Well, when we had finally hit Moscow, after the shittest 36 hours ever, we were pretty exhausted. We hadn’t slept the past two nights, and dealing with the authorities just made me want to get out of the country. What also added to it, was that our hotel was in the outskirts of the city, and we had to pass through a series of scary housing projects to get to it, the type that its a good night if you only get shot at once. What we soon found out too, was that our exhaustion, lack of enthusiasm, and waning tolerance for people, was completely overshadowed by the dark, haunting, soulless figures that formed Moscow populace. I have never witnessed such a collection of lifeless, bitter creatures, who's insides seems to have been sucked out along with any sense of compassion, respect, kindness or even regard for their fellow human beings. These shells of bitterness hurried along the streets and subways with an eternal scowl on their face. Everyone that passed us would look us up and down and offer us expressions of vial contempt, as if they could sense the presence of a soul in their evil shadow world and the light was blinding their eyes. Everywhere there were men in dark suits sitting in shiny black cars watching everyone's moves, making the odd call on a radio device. At times I'm sure we were followed. It was truly a city of the cold and pretentious.
We did try and make the most of it though, and enjoy our own company. Luckily, the city had a few redeeming factors, none for which I would ever come back for, but they helped us have a bit of fun along the way. In no particular order,
-The Metro system. Yes, everyone says how beautiful the stations are, that they are works of arts gifted from Stalin to the city. But they are just ok. The real highlight is the people, the phenomenal amount of people that push and barge through it all day. Apparently more commuters each year than London and New York combined. Its absolute insanity. I'll never forget the destruction caused by one old lady just doing her thing to get the train, throwing elbows and shoulders and smashing anything that got in her way. She wasn’t alone either. I've been on trains in Japan in peak hour and have seen how mutual respect can make a crowded situation flow with a certain calm, but here, mutual disrespect produces this circus of hatred that is in many ways entertaining.
-I Love Cake. Yes I do, but actually this was a cafe we found in the back streets, in one of those residential artsy areas. It had phenomenal tasting cakes, a really cool interior, and were really helpful with Mel's nut allergy. They helped her decided on a gargantuan blueberry and raspberry chocolate cake, which I was certain, and somewhat looking forward to helping her finish. Lets just say I didn’t get the chance. Everything there looked amazing though, if I could I would've just spent the whole time there.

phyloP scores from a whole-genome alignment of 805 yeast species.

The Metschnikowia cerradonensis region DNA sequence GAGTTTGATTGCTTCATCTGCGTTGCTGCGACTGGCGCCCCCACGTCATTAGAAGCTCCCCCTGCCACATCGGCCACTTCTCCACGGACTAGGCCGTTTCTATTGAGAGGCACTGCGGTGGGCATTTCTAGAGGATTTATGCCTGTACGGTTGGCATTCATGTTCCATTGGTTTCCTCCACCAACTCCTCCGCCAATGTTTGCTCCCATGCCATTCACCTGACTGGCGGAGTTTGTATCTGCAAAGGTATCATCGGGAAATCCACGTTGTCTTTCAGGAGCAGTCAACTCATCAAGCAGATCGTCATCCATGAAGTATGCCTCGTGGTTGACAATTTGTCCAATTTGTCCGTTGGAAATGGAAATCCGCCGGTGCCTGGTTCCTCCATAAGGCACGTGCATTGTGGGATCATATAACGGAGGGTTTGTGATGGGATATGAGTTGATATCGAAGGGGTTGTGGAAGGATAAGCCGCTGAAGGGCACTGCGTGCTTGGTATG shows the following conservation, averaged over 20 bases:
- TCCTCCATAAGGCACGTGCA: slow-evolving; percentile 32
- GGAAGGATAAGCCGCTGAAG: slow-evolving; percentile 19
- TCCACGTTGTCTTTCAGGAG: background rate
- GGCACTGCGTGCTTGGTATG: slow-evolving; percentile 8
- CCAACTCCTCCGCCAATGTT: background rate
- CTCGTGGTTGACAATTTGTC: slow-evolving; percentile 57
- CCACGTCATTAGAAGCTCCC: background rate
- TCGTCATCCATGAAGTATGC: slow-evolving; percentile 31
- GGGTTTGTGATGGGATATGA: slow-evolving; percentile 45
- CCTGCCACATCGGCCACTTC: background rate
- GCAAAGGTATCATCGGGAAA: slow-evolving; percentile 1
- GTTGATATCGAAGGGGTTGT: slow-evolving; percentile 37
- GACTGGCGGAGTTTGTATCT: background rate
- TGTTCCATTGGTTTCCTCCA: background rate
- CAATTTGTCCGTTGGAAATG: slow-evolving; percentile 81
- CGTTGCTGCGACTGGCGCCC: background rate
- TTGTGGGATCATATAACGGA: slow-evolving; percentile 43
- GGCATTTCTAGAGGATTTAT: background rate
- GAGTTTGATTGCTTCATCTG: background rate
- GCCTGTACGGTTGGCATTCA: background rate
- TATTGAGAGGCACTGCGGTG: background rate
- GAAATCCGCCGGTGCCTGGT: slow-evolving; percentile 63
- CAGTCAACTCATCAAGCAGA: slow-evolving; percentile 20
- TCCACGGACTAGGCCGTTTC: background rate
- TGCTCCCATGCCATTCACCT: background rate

-Architecture. Ok, some of the buildings were cool. There were enough different styles to keep us amused, and a few weird ones at that.
-Red Square. Unlike the Kremlin, which was shit, Red Square was pretty interesting. The combination of the building, monuments and collective history gave it a much better vibe than the rest of the city. But thinking about it now, maybe it was because there were more tourists than Moscow locals there.
-Two diamonds amongst millions of lumps of coal. These were two people we met in Moscow that we actually liked. The first was Marie, who was a friend of our CouchSurfing host in Vienna, Masha. Masha had somehow foreseen our troubles in the city, and asked Marie if she could help us out or meet for a coffee or something. Well Marie contacted us and we all spent a nice night out having dinner at a sushi restaurant, seeing some awesome street performers and going for a cool walk and taking in the city by night, ending up in a nice little sculpture park.
The other one we met was Kate. Kate was a CouchSurfer as well, a Moscow local, who had earlier in the year travelled through Sydney for a month and loved it. She had seen that we were in town, and sent us an email offering to take us out for a drink. We happily accepted, and were glad we did because she was bubbly and excitable and really beamed with life, and had a great grasp on the Australian language with which she used with to our delight. We spent the night at her favourite bar, which was around the corner from her Uni, where she was actually sitting a big test for the next day, but she still made time to hang out with us.
So a few highlights, but mostly lowlights from our time in Moscow. I admit that we only stayed three nights there, and I didn’t know the language (I did try my best), but compared to the other cities we have been along the way, you suck Moscow. I hope to never see you again.